In New England, where Puritan influences were strong, education  was primarily motivated such that “the young learned the ground rules of the good society, as revealed in the Bible.” This need pushed Puritan parents to educate their children in reading and writing well. Later into the 1600s, however, the towns and eventually the larger regions, took greater steps toward formal education with the passing of laws requiring towns to support dedicated teachers of reading and writing [6].

The Massachusetts School Laws, three legislative acts enacted in the Massachusetts Bay Colony in 1642, 1647, and 1648, are commonly regarded as the first steps toward compulsory education in the United States. The 1647 law, in particular, required every town having more than 50 families to hire a teacher, and every town of more than 100 families to establish a school [7].

Private academies for boys then later for girls in the 18th century would emerge in Philadelphia, New York, and other growing cities, though these remained only for upper class youth. Academies aimed for a more practical education than existing institutions, which were seen as teaching subjects too removed from the real world.
For the southern colonies, the situation was more suited to a rural, independent society, so homeschooling largely prevailed. Not only was homeschooling the norm for practical reasons of a sparser population, but southerners also believed that education, in line with most of antiquity, belonged to the parents and in sometimes the local church. Notably, regional laws would mandate the creation of  “workhouse schools” to educate poor children in the trades. Well-off families would still send children to private schools or hire tutors.

  1. 19th Century Europe and the U.S.

The 19th century saw a dramatic rise in the intervention of governments in Europe and the Americas in the education of their citizens. Proponents of state intervention put concerted efforts into convincing the public and politicians that taxation must support community-wide education for all people. Formal grade and class systems outgrew their origins in Germany from the last century, spreading to schools worldwide. Church influence on education continually eroded at the growth of secularized state schools, teaching with greater emphasis on modern sciences and languages. Schools generally took on a more national character, by integrating topics on citizenship and national history. The nationalization of education was believed to be the means to achieving universal education [2].

Massachusetts would again take center stage in the educational landscape in the United States in 1852 with the passing of state-wide compulsory schooling laws. These laws forced children to attend schools with government oversight and threatened fines and the confiscation of children from parents who did not comply [8]. By 1918, virtually every state in the U.S. had passed similar laws, though most or all of these laws still allowed for private schools as an alternative to public schools.

  1. 20th Century U.S.

Just a few short years after WWI, one of the first real threats (in the U.S.) to the right for choice in education emerged – strangely – by democratic means. The 1922 Compulsory Education Act was drafted in Oregon due to a wariness of foreign cultures and values that were viewed as undermining American identity. The law, promoted by powerful and infamous groups such as the KKK, specifically targeted Catholic schools while allowing for state-monitored homeschooling and other private schools as exceptions. However, the law was amended to ban all private schools and (remarkably) passed by popular vote [9].

A lawsuit soon followed in Pierce vs. Society of the Sisters, which was rightly ruled in favor of school choice by the U.S. Supreme Court and subsequently cited for precedence in over 100 cases [10]. The opinion of the court famously concluded “The child is not the mere creature of the state” and ended the dispute over whether the government had exclusive powers to educate the American youth [11]. Homeschooling, though it always existed with declining popularity since the proliferation of public and private schools in the 1800s, didn’t resurface with any significant societal recognition until the 1960s and 1970s with prominent advocates including Rousas John Rushdoony, John Holt, and Raymond and Dorothy Moore.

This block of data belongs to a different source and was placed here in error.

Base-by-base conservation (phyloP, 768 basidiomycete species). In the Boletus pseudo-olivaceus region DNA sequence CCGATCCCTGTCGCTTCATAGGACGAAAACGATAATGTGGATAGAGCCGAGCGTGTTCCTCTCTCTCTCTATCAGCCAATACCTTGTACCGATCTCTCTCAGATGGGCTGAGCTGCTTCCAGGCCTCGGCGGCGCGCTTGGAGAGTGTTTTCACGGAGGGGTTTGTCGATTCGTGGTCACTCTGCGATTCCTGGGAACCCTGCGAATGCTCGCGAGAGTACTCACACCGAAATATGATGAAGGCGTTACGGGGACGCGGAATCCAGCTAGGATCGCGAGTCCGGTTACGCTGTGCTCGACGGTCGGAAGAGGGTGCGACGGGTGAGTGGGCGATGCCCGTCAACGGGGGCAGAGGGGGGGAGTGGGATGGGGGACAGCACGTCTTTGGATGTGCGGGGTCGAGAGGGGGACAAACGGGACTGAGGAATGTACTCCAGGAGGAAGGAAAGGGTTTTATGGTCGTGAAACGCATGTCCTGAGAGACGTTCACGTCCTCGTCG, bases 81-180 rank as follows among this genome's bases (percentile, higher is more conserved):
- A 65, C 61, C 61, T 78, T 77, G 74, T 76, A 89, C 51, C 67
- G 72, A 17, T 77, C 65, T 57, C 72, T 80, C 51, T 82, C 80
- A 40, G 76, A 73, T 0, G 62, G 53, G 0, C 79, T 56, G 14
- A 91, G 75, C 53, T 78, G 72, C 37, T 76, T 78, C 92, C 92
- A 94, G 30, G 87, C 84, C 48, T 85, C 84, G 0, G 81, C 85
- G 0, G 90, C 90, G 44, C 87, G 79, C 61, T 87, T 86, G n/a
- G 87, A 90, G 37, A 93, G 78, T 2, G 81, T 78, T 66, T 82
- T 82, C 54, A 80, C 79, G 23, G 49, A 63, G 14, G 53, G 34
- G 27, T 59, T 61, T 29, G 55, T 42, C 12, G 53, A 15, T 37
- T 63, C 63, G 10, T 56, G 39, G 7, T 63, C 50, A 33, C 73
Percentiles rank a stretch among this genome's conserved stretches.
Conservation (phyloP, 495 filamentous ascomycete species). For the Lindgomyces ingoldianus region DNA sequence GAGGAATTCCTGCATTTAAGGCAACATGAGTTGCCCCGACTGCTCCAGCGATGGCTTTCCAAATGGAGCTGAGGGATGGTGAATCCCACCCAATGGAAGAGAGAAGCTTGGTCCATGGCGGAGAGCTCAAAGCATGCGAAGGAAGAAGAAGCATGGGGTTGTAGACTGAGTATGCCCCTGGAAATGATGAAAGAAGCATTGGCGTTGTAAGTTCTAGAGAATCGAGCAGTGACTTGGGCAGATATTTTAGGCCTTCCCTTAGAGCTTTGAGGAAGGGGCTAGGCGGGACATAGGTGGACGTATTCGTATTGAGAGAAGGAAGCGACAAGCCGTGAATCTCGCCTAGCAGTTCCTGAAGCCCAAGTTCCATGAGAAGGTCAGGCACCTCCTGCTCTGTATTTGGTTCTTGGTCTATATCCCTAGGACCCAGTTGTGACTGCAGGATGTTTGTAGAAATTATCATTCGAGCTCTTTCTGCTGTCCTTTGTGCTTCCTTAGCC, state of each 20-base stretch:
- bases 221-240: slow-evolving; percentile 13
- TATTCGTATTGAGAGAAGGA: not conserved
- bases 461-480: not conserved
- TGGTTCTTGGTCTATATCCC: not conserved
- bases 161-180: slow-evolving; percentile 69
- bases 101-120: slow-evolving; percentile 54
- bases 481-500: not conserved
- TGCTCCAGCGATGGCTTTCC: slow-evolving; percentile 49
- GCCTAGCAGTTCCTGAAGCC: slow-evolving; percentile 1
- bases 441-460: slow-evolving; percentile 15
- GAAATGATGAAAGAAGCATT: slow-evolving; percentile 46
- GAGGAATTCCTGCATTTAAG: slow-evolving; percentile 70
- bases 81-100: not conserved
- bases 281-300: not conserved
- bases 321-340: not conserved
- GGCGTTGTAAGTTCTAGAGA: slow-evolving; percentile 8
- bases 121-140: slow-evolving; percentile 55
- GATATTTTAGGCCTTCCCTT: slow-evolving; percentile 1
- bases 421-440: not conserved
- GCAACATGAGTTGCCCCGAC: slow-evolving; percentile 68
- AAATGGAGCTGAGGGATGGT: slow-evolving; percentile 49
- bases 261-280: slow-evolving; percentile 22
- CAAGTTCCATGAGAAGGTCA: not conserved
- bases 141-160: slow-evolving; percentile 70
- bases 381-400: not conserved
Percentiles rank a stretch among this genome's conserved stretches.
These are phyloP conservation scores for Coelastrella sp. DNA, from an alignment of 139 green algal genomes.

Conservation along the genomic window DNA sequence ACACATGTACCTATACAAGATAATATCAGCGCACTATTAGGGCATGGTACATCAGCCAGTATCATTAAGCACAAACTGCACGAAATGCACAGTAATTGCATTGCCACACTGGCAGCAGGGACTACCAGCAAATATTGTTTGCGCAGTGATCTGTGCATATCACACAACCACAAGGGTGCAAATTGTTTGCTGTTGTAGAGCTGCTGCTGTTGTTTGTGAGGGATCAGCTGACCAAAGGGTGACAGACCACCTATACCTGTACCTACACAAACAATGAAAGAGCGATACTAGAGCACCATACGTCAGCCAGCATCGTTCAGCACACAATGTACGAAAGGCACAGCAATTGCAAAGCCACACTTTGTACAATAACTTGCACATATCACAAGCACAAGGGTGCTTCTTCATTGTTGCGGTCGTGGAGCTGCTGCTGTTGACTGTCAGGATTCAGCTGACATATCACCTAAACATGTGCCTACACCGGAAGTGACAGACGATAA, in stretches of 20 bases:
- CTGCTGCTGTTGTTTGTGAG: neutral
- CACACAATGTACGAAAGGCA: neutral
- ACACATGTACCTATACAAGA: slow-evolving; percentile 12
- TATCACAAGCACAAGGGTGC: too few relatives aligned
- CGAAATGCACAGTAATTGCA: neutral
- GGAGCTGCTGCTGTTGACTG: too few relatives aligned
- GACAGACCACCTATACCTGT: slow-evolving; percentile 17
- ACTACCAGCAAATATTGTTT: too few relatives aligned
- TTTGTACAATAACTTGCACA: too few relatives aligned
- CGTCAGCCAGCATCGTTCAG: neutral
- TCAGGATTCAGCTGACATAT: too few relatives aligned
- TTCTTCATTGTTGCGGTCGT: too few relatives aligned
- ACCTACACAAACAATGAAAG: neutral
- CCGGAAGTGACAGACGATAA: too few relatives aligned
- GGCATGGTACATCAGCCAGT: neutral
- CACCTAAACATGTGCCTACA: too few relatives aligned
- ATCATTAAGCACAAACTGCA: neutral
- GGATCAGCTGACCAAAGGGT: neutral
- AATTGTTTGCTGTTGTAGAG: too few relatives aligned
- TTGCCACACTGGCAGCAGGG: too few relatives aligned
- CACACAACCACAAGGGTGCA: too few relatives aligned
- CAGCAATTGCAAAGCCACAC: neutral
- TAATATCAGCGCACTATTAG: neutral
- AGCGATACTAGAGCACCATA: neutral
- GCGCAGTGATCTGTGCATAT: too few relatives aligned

Such 20th century homeschool proponents did not necessarily advocate for homeschooling due a perceived superiority of homeschooling, but rather in accordance with my own opinion that the home is by its very nature the proper place for education.

In 1980, Holt said, “I want to make it clear that I don’t see homeschooling as some kind of answer to badness of schools. I think that the home is the proper base for the exploration of the world which we call learning or education. Home would be the best base no matter how good the schools were”[12].

As of 2016, National Center for Education Statistics (NHES) reported over 1.7 million homeschooled students in the U.S., comprising just under 2% of the school-age population. The number of homeschoolers has nearly doubled since 1999 and is showing signs of continued rapid increase [13].

Final Thoughts

From this brief overview of the history of education in the West, it’s clear that compulsory public schooling is the experiment, the historical anomaly bearing the burden of proof of its utility.

Simply from a historical viewpoint, advocates of compulsory public schooling and anti-homeschool advocates should have to prove compulsory education’s superiority in merit for lack of historical precedence. The efficacy of homeschooling relative to public education stands strong – even using the same standards implemented by public schools in many cases, as we shall cover in the next post. Stay tuned.

Sources

[1] http://www.quaqua.org/utah.htm

[2] https://www.britannica.com/topic/education

[3] https://en.wikipedia.org/wiki/Jewish_education#Primary_schooling

[4] https://www.google.com/books/edition/_/WMrNE7uq-tMC?hl=en

[5] https://mises.org/library/education-free-and-compulsory-1#7

[6] https://en.wikipedia.org/wiki/Massachusetts_School_Laws

[7] https://en.wikipedia.org/wiki/Massachusetts_School_Laws

[8] https://archive.org/details/conceivedinliber01roth

[9] https://www.jstor.org/stable/25018244?seq=1#metadata_info_tab_contents

[10] https://en.wikipedia.org/wiki/Pierce_v._Society_of_Sisters

[11] https://www.law.cornell.edu/supremecourt/text/268/510

[12] https://www.naturalchild.org/articles/guest/marlene_bumgarner.html

[13] https://nces.ed.gov/pubs2019/2019106.pdf

Published by Christian Bottenfield

Catholic | Father of two | Husband | Engineer | Founder of ThinkingWest blog